So anyway, I publicly renounced Catholicism and went to the beach and came back home, and Mrs. Yurki calls Chris, One of the members of the youth group had told her about how exciting it was to see someone renounce something that they didn't believe in. And Mrs. Yurki happened to be a very staunch Catholic woman. So she called Chris to tell her that, "Did you know..." and of course Chris didn't know. And so that Monday morning I did not go to school. Chris had taken me down to the juvenile authorities. And told them I had done this absolutely horrible thing, and that I was incorrigible and I wasn't recanting it and blah, blah, blah. Just so happened that the juvenile court judge was a Catholic man that my brother knew, and so they wound up...I never did finish going to the last two weeks of school at my junior year. And I wound up the last week of June being put into what they called juvenile hall in Los Angeles as an incorrigible, delinquent child. And so I was made a ward of the court taken away from Chris and finally, October 31st of '49 I was placed in a work-home, which in the system they had then, you could go to school four hours a day and then work in the home as a cook, cleaner, babysitter, et al, and you would get $5 a week cash and the people who you lived with gave you your room and board.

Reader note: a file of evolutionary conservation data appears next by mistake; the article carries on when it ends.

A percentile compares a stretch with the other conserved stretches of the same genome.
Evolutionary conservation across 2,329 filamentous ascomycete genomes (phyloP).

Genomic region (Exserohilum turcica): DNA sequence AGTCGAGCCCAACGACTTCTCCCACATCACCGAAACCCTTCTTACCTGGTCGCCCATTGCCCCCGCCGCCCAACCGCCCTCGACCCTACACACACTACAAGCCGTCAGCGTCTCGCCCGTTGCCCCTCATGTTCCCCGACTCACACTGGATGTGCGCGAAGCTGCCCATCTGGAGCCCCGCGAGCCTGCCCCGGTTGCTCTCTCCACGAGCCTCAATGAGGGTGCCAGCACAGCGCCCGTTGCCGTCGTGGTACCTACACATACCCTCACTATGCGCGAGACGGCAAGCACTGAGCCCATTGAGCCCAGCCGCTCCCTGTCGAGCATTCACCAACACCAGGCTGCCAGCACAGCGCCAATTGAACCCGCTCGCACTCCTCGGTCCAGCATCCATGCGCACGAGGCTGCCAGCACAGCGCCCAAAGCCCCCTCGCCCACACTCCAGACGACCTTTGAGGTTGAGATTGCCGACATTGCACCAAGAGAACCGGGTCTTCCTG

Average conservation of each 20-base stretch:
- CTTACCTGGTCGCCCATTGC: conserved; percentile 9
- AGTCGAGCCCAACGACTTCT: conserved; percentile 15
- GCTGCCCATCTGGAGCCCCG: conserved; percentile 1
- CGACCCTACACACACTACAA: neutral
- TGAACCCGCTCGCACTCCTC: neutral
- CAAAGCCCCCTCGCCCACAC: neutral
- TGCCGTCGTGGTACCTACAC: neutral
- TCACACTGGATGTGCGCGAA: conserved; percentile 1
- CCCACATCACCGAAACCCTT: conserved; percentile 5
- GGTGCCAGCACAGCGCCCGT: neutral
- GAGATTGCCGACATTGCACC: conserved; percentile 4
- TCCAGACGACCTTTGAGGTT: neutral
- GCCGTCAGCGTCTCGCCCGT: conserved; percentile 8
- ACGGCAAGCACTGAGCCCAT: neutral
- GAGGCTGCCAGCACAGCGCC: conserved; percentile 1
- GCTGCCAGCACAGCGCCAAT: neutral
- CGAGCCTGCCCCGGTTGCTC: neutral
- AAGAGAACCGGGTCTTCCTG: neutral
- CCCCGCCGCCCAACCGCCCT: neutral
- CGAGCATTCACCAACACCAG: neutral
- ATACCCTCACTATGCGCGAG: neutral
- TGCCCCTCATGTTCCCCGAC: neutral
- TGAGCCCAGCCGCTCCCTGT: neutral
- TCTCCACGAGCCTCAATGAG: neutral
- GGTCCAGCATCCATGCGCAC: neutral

So in April, I had a complete collapse at school and ambulance called, blah, blah, blah. So I left my high school that I had started in November, I left in mid-April, and was taken back...after I got out of the hospital, I was taken back to juvenile hall. So I was in juvenile hall, May and half of April, all of May, and my social worker had asked me what I wanted to do. I said I was going to be finished with high school so I told her that I really, really, really would love to go live with my father if he would have me, and I didn't know my father at all, but he had been very kind to me when I was a child living in Omaha.